Before you read any further, check out LinkedIn’s own guide to five crucial LinkedIn company page best practices.
Then, take a hard look at your company page. Better yet, ask a disinterested third party to review its content and structure.
There’s a fair chance you or your impartial reviewer will encounter at least one of these seven common LinkedIn mistakes. Let’s take a closer look at why they happen—and what you can do to set them right today.
1. It’s Not Optimized for Search
It’s not widely known that LinkedIn company pages are built for SEO. LinkedIn company pages typically rank high in search engine results pages, often just below corporate homepages and ahead of other social media properties. LinkedIn also has an internal keyword search feature that filters results for individual, company and group pages.
LinkedIn encourages company page creators to take full advantage of the platform’s impressive search visibility. Do so. Write keyword-rich descriptions with words and phrases that are relevant to your company, industry and critical skills and services.
2. It’s Rarely Updated
Effective LinkedIn pages are promptly updated with new information as it becomes public and are regularly used to publish new or repurposed marketing content. Ineffective pages can go weeks or months without substantial updates, leading prospects—understandably—to wonder whether their owners have given up.
The difference is readily apparent. This company LinkedIn page features regular, but not overwhelmingly frequent, updates. Each update is well-crafted and relevant to the organization’s target audience: employee spotlights, major company announcements, original explainer posts, republished blog posts. The effect is additive: Visitors come away with a better sense of the company’s solution, mission and objectives, and—perhaps most important—its personality.
3. It Doesn’t Take Full Advantage of LinkedIn’s Image Capabilities
LinkedIn’s visual media capabilities are sorely underrated. Your LinkedIn company page’s visual elements should embody your brand’s personality, according to Hootsuite’s Christina Newberry.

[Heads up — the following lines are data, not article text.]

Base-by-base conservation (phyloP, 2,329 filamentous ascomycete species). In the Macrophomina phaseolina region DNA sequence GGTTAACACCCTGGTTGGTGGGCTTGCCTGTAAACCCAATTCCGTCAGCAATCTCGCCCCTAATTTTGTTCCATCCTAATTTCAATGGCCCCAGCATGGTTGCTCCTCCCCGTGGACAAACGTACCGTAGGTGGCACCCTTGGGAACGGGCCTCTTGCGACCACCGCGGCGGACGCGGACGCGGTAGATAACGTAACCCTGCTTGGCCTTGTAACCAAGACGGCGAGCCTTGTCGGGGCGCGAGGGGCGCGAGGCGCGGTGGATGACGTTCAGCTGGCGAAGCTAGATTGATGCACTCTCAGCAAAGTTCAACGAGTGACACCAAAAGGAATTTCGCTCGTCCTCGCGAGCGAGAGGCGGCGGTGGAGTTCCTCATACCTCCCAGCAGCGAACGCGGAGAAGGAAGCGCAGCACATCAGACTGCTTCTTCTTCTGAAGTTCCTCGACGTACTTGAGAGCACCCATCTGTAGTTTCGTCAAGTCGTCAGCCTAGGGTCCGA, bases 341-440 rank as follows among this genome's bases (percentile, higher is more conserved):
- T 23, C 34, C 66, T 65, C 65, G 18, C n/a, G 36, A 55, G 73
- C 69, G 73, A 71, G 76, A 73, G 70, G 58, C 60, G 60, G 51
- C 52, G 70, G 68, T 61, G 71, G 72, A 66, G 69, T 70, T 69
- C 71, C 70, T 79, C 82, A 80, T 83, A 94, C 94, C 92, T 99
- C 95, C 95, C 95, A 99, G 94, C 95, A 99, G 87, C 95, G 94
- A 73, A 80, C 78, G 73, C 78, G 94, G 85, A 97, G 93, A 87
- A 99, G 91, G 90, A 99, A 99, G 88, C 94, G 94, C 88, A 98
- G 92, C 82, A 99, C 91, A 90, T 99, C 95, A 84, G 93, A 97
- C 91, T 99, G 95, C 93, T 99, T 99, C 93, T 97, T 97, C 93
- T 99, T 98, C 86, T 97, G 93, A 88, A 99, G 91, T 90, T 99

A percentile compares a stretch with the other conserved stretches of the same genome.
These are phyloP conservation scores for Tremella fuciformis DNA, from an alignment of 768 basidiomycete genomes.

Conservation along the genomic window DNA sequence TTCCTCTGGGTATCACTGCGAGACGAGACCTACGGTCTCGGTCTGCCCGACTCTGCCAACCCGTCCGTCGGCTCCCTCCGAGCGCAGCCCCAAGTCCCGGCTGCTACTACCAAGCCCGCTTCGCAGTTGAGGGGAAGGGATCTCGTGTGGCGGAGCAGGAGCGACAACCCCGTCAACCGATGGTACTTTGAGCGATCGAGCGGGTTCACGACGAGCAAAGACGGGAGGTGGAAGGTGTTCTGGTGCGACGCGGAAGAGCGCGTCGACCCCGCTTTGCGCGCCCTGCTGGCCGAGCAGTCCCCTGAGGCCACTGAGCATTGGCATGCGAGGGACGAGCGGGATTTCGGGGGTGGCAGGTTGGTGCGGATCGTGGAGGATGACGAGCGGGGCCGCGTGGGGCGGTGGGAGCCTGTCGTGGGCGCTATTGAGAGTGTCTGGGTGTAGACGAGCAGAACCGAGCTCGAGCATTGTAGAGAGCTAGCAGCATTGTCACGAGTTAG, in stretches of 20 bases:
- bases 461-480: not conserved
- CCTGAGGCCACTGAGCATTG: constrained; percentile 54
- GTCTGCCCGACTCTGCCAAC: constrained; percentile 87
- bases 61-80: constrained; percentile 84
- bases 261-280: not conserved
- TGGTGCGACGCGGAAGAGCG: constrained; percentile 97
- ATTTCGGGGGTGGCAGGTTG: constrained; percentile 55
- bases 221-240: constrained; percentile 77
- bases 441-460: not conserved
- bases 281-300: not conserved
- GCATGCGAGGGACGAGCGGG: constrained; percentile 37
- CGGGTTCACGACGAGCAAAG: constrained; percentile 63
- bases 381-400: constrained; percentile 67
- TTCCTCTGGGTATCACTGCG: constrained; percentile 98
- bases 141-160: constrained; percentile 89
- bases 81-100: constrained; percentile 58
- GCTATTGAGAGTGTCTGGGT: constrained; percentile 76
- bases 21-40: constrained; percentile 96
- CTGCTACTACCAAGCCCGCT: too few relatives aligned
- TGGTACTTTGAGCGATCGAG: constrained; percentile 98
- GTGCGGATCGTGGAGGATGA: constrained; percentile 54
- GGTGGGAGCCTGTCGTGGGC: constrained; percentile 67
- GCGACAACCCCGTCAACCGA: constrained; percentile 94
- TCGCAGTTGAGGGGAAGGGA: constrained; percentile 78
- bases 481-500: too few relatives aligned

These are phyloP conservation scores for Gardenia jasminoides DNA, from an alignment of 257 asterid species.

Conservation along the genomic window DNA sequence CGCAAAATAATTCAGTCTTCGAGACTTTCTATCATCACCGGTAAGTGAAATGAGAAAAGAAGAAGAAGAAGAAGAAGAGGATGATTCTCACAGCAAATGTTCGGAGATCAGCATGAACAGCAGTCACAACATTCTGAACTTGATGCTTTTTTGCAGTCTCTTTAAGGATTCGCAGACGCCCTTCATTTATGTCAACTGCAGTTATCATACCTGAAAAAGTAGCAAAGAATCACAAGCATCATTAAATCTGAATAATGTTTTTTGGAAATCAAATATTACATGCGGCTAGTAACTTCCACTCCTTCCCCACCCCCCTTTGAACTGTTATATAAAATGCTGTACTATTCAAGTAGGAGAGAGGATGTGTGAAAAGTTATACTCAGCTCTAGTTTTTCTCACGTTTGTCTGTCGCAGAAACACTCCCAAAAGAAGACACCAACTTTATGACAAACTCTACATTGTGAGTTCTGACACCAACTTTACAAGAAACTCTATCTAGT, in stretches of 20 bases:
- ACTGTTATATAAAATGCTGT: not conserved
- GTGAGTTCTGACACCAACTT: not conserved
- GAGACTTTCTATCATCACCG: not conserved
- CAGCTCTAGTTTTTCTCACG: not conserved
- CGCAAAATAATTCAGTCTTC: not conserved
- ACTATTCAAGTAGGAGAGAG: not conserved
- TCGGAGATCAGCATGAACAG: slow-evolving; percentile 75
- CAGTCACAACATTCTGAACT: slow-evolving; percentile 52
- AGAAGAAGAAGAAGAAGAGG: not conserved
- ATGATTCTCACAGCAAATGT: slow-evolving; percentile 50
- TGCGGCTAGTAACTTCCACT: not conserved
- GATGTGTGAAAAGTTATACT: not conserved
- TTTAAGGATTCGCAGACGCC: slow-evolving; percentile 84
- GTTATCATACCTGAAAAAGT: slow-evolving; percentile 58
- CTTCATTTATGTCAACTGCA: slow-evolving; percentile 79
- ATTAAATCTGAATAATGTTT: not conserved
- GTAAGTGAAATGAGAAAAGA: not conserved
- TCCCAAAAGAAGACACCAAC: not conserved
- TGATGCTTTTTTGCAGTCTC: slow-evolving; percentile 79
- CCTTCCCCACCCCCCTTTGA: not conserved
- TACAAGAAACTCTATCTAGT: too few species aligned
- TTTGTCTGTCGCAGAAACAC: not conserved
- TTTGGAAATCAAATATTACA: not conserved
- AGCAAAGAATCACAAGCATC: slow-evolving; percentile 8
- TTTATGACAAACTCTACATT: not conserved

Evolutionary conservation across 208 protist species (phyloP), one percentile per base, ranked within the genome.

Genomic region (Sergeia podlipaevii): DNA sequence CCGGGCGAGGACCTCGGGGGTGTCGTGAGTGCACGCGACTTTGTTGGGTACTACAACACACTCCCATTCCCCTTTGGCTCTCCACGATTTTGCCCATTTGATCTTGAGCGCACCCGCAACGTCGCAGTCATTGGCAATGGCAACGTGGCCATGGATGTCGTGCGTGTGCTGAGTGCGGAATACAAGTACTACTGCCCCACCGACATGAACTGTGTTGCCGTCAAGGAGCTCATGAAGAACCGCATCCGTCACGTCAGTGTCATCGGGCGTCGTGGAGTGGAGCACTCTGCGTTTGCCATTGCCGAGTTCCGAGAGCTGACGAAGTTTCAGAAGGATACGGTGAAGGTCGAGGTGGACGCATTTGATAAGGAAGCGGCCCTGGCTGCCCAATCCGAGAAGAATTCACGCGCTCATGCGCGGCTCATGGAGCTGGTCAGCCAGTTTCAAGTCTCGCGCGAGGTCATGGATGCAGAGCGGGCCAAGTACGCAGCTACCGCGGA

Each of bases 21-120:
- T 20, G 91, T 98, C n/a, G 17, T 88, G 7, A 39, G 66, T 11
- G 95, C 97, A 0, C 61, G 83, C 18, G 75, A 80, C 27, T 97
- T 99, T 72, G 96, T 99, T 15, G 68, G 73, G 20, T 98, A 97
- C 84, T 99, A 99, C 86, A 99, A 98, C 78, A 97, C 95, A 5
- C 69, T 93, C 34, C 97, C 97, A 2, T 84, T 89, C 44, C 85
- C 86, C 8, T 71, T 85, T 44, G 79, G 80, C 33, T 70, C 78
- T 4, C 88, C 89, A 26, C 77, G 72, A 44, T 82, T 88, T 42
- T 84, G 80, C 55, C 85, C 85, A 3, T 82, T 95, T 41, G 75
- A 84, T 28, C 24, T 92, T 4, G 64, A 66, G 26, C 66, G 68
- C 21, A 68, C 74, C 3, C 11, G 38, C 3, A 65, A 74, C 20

Select an arresting, brand-faithful background or wallpaper image—perhaps a group shot of your core team, or a stylized representation of your company logo or color palette. Use high-quality headshots to show off your top management team. And post quality images with every blog post or update. Charts are fine too.
4. Its Fresh Content Isn’t Compelling
Regular updates only go so far. The fresh content you post or repost on your LinkedIn page needs to be compelling, even arresting. Think like a journalist and dress your updates as newsy scoops—even if there’s nothing particularly “breaking” about the news they contain. Select only the most interesting topics, write about them from a unique (or at least uniquely synthesized) point of view, and use gripping headlines and ledes to draw the reader in. For more on this last point, review this guide to writing better headlines.
5. It’s Not Engaging With Industry Peers & Influencers
No matter how informative or compelling its content, your LinkedIn company page won’t attract sufficient attention on its own. You need to do this yourself.
Join LinkedIn groups relevant to your industry, follow peer companies and influential executives, and devote substantial resources to conversing with these people and entities—answering and posing general questions, seeking out advice, sharing news. After a while, people you follow (and those who follow you) will take the conversation to your LinkedIn company page. Think of it as old-fashioned networking with a digital twist.
6. It’s Too Self-Promotional
A well-balanced LinkedIn page should follow the 4-1-1 rule: sharing five pieces of non-original content for every one self-promotional post.
There are plenty of influencers and peer companies deserving of your company page’s attention. By lifting them up, you increase the chances that they’ll return the favor at some point in the future.
7. It’s Not Well-Integrated With Your Employee Network
Your LinkedIn company page is a natural hub for your team. Encourage employees and contractors to follow it. Return the favor when they do. Prospects and potential partners like to see active LinkedIn company pages with follower counts that line up with actual employee counts.
What was your company LinkedIn page’s top weakness, and how did you fix it? Please share in the comments section below.
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